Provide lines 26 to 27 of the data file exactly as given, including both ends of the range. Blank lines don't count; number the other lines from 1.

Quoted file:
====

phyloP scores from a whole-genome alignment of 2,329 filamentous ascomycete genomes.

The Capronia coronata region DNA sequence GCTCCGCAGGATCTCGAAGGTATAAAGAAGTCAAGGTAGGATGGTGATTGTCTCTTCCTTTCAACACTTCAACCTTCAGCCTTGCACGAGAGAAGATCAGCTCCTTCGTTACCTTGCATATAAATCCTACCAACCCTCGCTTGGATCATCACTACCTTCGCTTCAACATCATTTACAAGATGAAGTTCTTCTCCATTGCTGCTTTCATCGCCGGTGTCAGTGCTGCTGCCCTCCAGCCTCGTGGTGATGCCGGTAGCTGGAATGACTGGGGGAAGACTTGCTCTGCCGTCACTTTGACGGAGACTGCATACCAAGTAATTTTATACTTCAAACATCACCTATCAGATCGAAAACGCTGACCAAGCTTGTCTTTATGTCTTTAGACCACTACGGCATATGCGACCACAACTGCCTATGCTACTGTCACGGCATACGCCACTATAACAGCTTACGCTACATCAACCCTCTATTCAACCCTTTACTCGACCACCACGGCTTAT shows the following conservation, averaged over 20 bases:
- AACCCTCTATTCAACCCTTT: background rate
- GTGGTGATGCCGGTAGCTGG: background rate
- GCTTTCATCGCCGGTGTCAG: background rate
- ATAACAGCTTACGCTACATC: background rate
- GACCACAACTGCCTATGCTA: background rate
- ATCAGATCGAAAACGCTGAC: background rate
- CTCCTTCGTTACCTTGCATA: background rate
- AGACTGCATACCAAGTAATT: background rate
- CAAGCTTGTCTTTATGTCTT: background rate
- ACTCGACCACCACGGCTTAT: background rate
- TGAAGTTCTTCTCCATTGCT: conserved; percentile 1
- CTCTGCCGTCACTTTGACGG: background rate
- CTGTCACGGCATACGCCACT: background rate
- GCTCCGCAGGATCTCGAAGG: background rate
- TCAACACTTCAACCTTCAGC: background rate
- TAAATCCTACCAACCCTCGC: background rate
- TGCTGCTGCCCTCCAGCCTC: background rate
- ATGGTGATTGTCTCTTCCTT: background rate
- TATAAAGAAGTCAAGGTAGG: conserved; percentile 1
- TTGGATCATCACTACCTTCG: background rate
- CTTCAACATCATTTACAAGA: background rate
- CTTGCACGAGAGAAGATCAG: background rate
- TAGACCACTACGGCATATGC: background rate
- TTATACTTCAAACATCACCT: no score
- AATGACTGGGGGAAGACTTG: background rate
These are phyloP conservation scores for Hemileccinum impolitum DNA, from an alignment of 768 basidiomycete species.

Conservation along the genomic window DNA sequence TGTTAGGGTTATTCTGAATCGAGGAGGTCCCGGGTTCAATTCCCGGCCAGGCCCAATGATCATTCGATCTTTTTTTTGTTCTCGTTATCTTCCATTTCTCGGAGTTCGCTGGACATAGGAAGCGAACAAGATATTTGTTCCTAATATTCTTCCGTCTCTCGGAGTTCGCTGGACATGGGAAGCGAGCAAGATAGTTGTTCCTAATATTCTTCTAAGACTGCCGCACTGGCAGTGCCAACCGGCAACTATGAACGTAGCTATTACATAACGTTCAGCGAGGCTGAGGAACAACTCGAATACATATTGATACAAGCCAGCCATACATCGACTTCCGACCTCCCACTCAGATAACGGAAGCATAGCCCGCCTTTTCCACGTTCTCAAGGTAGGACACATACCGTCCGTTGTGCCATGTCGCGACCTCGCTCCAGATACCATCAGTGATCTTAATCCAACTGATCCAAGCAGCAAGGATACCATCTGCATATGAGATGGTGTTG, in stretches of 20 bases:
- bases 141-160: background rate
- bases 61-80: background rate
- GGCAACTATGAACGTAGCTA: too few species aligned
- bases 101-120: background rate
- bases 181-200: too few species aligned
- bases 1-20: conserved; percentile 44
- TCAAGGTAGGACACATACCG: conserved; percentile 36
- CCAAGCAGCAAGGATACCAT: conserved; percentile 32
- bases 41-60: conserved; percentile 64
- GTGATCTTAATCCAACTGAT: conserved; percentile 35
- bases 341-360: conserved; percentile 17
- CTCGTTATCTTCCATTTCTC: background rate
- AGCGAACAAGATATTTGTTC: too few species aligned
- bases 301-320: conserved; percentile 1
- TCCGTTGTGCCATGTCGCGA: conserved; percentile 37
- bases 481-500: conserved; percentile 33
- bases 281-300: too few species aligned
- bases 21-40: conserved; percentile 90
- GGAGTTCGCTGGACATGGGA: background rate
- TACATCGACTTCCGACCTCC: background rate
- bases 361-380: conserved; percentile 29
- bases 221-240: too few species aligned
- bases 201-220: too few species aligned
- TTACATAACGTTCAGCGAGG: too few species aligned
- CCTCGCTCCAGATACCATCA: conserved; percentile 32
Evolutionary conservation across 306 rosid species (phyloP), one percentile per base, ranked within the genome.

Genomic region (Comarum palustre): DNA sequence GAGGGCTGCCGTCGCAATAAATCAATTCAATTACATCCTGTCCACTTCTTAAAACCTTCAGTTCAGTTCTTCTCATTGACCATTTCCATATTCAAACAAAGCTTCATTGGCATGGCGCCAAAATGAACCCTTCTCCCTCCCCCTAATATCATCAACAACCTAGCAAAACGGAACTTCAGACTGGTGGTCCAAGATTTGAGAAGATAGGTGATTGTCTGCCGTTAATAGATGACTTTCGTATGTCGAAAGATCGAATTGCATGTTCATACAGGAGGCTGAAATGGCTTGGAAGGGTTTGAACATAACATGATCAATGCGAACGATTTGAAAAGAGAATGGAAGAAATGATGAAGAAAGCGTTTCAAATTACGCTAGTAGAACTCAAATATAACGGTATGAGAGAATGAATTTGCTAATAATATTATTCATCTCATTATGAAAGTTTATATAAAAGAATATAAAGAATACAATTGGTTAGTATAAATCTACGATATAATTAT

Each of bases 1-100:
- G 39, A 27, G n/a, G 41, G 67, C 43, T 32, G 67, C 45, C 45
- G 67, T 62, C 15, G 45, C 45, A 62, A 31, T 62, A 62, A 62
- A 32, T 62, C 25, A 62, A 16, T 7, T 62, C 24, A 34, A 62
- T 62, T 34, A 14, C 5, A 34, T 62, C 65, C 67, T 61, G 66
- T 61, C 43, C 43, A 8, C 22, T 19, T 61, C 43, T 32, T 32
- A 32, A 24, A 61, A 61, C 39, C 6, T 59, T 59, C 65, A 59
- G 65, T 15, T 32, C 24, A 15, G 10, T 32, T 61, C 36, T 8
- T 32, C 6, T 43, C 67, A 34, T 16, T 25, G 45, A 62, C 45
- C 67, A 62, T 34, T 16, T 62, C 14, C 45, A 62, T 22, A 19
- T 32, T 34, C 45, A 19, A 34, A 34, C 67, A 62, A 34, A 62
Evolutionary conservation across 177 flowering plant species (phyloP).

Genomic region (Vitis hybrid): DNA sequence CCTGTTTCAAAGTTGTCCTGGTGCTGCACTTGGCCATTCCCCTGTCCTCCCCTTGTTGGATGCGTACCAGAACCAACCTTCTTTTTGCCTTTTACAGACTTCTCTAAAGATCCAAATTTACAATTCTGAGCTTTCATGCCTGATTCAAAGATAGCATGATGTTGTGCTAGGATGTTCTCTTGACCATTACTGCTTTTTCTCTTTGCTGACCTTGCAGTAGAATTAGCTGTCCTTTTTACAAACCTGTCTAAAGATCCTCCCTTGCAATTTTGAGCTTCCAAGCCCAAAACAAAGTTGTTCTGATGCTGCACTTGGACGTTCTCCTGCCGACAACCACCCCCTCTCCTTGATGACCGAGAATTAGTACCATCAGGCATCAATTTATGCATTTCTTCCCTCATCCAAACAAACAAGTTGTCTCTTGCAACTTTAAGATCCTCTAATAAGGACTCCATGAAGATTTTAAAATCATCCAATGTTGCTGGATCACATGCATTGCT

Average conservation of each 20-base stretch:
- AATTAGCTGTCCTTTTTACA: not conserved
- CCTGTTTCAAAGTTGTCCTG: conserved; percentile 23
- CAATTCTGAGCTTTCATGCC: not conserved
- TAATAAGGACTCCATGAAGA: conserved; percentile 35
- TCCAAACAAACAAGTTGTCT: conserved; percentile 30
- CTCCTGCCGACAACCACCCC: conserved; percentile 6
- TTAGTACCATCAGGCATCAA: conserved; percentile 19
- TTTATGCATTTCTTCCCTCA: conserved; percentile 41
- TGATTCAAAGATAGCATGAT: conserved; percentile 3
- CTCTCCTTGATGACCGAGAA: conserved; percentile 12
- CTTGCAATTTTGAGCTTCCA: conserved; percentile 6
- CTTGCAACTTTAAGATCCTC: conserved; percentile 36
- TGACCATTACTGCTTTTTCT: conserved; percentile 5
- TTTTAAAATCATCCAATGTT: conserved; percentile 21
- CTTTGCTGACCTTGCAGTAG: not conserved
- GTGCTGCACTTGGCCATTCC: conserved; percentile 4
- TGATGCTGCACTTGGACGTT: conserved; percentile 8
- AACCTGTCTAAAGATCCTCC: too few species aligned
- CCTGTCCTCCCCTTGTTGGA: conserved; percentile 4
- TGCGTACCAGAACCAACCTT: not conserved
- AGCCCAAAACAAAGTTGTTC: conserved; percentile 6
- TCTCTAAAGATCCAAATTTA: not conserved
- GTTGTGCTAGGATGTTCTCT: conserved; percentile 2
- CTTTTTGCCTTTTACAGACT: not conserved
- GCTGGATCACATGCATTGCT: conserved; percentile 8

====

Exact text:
- TTATACTTCAAACATCACCT: no score
- AATGACTGGGGGAAGACTTG: background rate